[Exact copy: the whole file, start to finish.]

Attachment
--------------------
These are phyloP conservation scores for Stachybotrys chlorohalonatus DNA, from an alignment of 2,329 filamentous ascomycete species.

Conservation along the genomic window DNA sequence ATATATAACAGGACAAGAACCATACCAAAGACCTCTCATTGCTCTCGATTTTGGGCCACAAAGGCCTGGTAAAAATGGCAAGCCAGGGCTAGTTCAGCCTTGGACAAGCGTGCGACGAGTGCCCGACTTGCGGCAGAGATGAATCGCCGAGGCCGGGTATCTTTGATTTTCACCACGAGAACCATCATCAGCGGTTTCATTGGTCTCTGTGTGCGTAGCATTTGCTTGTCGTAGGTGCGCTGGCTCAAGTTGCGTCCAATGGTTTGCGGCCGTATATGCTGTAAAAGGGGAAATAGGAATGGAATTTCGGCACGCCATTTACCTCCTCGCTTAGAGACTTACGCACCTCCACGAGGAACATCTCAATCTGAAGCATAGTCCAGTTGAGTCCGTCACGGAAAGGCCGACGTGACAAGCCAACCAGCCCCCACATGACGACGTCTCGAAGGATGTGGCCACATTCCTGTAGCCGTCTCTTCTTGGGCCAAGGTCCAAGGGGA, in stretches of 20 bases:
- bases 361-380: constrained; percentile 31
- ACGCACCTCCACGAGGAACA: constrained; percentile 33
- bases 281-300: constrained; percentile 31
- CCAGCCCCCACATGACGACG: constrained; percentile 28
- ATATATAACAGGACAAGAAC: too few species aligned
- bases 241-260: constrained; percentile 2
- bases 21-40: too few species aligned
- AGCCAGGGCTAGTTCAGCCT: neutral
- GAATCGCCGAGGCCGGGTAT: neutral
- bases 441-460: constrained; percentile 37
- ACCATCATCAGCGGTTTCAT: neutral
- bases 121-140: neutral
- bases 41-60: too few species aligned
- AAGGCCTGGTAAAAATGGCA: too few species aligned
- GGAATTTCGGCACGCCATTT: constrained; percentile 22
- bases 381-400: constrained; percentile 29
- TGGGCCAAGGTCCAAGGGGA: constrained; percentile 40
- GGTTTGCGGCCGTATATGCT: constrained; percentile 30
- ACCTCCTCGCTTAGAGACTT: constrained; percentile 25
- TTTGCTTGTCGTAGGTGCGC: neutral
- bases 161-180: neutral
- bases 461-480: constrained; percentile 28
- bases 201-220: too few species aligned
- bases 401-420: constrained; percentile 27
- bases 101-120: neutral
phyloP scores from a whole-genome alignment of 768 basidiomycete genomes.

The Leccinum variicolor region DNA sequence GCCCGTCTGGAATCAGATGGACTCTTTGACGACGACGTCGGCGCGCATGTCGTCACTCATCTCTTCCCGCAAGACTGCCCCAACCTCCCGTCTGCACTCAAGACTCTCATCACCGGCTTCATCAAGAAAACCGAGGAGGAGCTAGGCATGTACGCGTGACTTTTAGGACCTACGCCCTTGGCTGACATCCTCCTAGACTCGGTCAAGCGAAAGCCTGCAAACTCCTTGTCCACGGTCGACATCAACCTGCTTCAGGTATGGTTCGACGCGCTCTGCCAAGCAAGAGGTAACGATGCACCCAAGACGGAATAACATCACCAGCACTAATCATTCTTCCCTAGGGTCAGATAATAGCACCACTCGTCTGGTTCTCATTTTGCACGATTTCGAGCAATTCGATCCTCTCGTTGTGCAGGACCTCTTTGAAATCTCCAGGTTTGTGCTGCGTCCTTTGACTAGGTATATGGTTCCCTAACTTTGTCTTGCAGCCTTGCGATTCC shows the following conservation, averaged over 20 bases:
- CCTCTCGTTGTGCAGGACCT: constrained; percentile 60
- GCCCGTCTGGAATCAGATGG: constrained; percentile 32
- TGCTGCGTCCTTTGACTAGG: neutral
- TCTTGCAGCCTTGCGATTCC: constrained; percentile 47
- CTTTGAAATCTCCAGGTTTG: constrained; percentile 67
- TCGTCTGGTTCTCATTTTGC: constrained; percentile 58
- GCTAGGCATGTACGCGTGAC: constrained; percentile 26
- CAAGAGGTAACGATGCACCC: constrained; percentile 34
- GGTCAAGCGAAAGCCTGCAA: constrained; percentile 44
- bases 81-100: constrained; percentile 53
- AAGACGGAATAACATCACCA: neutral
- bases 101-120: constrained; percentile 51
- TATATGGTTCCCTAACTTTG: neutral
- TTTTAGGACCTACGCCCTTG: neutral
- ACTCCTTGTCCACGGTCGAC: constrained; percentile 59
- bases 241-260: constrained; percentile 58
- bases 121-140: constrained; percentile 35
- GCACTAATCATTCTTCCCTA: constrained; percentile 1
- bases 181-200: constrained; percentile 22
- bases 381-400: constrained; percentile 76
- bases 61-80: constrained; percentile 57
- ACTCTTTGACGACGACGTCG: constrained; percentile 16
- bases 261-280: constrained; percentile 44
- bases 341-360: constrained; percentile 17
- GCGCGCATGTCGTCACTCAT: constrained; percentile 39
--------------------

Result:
These are phyloP conservation scores for Stachybotrys chlorohalonatus DNA, from an alignment of 2,329 filamentous ascomycete species.

Conservation along the genomic window DNA sequence ATATATAACAGGACAAGAACCATACCAAAGACCTCTCATTGCTCTCGATTTTGGGCCACAAAGGCCTGGTAAAAATGGCAAGCCAGGGCTAGTTCAGCCTTGGACAAGCGTGCGACGAGTGCCCGACTTGCGGCAGAGATGAATCGCCGAGGCCGGGTATCTTTGATTTTCACCACGAGAACCATCATCAGCGGTTTCATTGGTCTCTGTGTGCGTAGCATTTGCTTGTCGTAGGTGCGCTGGCTCAAGTTGCGTCCAATGGTTTGCGGCCGTATATGCTGTAAAAGGGGAAATAGGAATGGAATTTCGGCACGCCATTTACCTCCTCGCTTAGAGACTTACGCACCTCCACGAGGAACATCTCAATCTGAAGCATAGTCCAGTTGAGTCCGTCACGGAAAGGCCGACGTGACAAGCCAACCAGCCCCCACATGACGACGTCTCGAAGGATGTGGCCACATTCCTGTAGCCGTCTCTTCTTGGGCCAAGGTCCAAGGGGA, in stretches of 20 bases:
- bases 361-380: constrained; percentile 31
- ACGCACCTCCACGAGGAACA: constrained; percentile 33
- bases 281-300: constrained; percentile 31
- CCAGCCCCCACATGACGACG: constrained; percentile 28
- ATATATAACAGGACAAGAAC: too few species aligned
- bases 241-260: constrained; percentile 2
- bases 21-40: too few species aligned
- AGCCAGGGCTAGTTCAGCCT: neutral
- GAATCGCCGAGGCCGGGTAT: neutral
- bases 441-460: constrained; percentile 37
- ACCATCATCAGCGGTTTCAT: neutral
- bases 121-140: neutral
- bases 41-60: too few species aligned
- AAGGCCTGGTAAAAATGGCA: too few species aligned
- GGAATTTCGGCACGCCATTT: constrained; percentile 22
- bases 381-400: constrained; percentile 29
- TGGGCCAAGGTCCAAGGGGA: constrained; percentile 40
- GGTTTGCGGCCGTATATGCT: constrained; percentile 30
- ACCTCCTCGCTTAGAGACTT: constrained; percentile 25
- TTTGCTTGTCGTAGGTGCGC: neutral
- bases 161-180: neutral
- bases 461-480: constrained; percentile 28
- bases 201-220: too few species aligned
- bases 401-420: constrained; percentile 27
- bases 101-120: neutral
phyloP scores from a whole-genome alignment of 768 basidiomycete genomes.

The Leccinum variicolor region DNA sequence GCCCGTCTGGAATCAGATGGACTCTTTGACGACGACGTCGGCGCGCATGTCGTCACTCATCTCTTCCCGCAAGACTGCCCCAACCTCCCGTCTGCACTCAAGACTCTCATCACCGGCTTCATCAAGAAAACCGAGGAGGAGCTAGGCATGTACGCGTGACTTTTAGGACCTACGCCCTTGGCTGACATCCTCCTAGACTCGGTCAAGCGAAAGCCTGCAAACTCCTTGTCCACGGTCGACATCAACCTGCTTCAGGTATGGTTCGACGCGCTCTGCCAAGCAAGAGGTAACGATGCACCCAAGACGGAATAACATCACCAGCACTAATCATTCTTCCCTAGGGTCAGATAATAGCACCACTCGTCTGGTTCTCATTTTGCACGATTTCGAGCAATTCGATCCTCTCGTTGTGCAGGACCTCTTTGAAATCTCCAGGTTTGTGCTGCGTCCTTTGACTAGGTATATGGTTCCCTAACTTTGTCTTGCAGCCTTGCGATTCC shows the following conservation, averaged over 20 bases:
- CCTCTCGTTGTGCAGGACCT: constrained; percentile 60
- GCCCGTCTGGAATCAGATGG: constrained; percentile 32
- TGCTGCGTCCTTTGACTAGG: neutral
- TCTTGCAGCCTTGCGATTCC: constrained; percentile 47
- CTTTGAAATCTCCAGGTTTG: constrained; percentile 67
- TCGTCTGGTTCTCATTTTGC: constrained; percentile 58
- GCTAGGCATGTACGCGTGAC: constrained; percentile 26
- CAAGAGGTAACGATGCACCC: constrained; percentile 34
- GGTCAAGCGAAAGCCTGCAA: constrained; percentile 44
- bases 81-100: constrained; percentile 53
- AAGACGGAATAACATCACCA: neutral
- bases 101-120: constrained; percentile 51
- TATATGGTTCCCTAACTTTG: neutral
- TTTTAGGACCTACGCCCTTG: neutral
- ACTCCTTGTCCACGGTCGAC: constrained; percentile 59
- bases 241-260: constrained; percentile 58
- bases 121-140: constrained; percentile 35
- GCACTAATCATTCTTCCCTA: constrained; percentile 1
- bases 181-200: constrained; percentile 22
- bases 381-400: constrained; percentile 76
- bases 61-80: constrained; percentile 57
- ACTCTTTGACGACGACGTCG: constrained; percentile 16
- bases 261-280: constrained; percentile 44
- bases 341-360: constrained; percentile 17
- GCGCGCATGTCGTCACTCAT: constrained; percentile 39